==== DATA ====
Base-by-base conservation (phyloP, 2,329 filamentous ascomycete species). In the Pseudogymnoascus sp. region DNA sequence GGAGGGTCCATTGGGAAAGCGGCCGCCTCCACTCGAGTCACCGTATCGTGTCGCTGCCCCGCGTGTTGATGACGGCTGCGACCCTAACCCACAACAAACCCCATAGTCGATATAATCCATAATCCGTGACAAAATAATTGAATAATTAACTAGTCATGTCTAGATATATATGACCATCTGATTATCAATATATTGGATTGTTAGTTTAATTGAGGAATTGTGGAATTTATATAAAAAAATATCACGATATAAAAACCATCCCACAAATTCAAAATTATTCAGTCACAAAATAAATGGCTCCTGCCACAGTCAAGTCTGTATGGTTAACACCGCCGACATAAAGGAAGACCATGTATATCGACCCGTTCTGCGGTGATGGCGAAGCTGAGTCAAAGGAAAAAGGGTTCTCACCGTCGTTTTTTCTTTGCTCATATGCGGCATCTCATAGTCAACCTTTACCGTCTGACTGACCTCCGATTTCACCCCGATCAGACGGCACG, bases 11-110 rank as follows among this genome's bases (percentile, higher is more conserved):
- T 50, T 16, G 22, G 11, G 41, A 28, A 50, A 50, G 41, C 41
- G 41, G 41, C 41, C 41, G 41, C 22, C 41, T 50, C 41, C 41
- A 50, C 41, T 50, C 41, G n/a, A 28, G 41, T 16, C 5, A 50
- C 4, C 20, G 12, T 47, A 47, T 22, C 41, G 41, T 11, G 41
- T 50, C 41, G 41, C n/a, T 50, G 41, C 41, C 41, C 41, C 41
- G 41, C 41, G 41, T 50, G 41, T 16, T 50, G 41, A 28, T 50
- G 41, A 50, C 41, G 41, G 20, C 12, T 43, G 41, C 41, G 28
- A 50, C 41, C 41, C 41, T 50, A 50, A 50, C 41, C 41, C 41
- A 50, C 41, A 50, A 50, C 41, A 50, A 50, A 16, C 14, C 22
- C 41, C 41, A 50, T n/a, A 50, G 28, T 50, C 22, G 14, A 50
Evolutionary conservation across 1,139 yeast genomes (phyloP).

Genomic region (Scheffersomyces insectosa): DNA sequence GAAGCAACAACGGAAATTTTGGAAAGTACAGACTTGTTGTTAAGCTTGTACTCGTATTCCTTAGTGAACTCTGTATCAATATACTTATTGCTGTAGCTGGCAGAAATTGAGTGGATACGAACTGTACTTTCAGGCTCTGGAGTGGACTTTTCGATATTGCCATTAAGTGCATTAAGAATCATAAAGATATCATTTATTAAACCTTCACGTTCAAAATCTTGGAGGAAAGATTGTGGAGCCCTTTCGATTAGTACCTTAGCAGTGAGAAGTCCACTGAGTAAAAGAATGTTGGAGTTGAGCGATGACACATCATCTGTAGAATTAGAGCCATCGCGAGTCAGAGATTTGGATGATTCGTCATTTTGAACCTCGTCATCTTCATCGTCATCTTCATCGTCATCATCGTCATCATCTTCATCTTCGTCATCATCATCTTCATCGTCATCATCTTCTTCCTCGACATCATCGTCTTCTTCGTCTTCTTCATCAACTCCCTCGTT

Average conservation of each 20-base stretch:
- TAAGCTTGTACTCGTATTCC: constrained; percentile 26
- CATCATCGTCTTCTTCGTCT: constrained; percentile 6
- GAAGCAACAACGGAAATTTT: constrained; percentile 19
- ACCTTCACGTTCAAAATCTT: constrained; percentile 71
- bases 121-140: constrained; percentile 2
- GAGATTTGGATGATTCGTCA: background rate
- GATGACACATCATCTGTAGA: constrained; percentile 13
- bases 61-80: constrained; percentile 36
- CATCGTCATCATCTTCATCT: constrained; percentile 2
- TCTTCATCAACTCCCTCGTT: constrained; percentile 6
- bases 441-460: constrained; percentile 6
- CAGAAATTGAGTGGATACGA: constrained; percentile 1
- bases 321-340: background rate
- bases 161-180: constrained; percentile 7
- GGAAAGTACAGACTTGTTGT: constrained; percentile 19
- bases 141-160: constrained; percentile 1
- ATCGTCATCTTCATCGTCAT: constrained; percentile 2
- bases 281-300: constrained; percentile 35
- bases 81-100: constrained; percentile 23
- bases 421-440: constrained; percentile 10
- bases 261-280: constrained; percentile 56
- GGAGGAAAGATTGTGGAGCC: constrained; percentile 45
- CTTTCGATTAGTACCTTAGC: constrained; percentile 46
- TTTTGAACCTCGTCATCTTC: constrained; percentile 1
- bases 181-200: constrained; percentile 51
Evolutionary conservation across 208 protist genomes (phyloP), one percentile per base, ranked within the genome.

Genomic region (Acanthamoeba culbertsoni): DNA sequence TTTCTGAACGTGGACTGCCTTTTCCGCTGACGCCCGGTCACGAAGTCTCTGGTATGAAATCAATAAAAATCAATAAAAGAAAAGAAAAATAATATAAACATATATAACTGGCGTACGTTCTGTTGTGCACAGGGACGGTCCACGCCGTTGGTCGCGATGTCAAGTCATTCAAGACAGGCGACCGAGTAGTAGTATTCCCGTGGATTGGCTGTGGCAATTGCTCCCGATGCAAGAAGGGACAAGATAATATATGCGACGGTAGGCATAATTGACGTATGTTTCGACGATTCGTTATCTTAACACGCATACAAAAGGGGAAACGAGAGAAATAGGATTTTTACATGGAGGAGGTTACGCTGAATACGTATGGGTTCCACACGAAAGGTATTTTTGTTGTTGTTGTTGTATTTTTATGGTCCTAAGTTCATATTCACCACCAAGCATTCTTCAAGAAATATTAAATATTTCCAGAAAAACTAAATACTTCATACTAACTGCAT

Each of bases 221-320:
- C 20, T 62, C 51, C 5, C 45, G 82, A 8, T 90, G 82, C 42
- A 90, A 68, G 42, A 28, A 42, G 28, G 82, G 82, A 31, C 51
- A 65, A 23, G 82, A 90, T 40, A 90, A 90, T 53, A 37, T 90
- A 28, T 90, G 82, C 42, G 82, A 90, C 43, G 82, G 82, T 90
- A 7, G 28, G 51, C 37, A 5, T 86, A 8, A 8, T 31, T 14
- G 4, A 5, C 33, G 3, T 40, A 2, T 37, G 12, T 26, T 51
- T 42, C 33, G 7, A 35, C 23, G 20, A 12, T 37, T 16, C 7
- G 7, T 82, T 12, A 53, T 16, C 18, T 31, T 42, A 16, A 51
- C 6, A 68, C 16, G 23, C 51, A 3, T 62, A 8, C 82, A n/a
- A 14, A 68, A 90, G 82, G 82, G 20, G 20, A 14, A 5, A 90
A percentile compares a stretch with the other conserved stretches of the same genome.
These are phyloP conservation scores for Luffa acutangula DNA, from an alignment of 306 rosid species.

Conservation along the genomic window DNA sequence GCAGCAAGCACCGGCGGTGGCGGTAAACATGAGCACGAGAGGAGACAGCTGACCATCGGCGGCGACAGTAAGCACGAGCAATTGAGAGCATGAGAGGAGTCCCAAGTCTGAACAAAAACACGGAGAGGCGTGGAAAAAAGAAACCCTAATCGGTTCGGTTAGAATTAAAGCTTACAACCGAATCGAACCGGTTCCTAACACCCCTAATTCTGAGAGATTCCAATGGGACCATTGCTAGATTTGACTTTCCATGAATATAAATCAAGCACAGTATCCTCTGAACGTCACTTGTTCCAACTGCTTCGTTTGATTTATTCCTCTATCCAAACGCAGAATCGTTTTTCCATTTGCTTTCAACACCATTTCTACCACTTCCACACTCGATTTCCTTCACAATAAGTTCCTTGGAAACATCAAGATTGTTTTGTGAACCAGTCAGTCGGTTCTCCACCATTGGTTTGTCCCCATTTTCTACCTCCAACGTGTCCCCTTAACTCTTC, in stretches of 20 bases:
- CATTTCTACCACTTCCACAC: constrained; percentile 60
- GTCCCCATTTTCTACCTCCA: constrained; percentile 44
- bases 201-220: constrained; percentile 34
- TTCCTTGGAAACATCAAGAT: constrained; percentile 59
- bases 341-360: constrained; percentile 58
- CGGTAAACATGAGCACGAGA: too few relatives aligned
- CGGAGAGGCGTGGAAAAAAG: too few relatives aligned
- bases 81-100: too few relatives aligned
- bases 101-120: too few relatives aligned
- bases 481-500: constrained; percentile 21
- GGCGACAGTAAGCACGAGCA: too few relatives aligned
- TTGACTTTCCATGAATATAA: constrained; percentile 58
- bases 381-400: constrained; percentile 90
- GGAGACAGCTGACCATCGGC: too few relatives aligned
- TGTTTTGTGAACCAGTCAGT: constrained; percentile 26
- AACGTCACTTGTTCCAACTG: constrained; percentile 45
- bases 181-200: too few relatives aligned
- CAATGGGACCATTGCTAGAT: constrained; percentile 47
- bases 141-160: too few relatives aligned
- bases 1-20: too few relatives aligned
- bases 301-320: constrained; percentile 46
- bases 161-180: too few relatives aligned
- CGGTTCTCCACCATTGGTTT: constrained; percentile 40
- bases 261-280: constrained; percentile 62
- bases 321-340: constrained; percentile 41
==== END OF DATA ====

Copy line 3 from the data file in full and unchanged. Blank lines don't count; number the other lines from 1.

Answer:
- G 41, G 41, C 41, C 41, G 41, C 22, C 41, T 50, C 41, C 41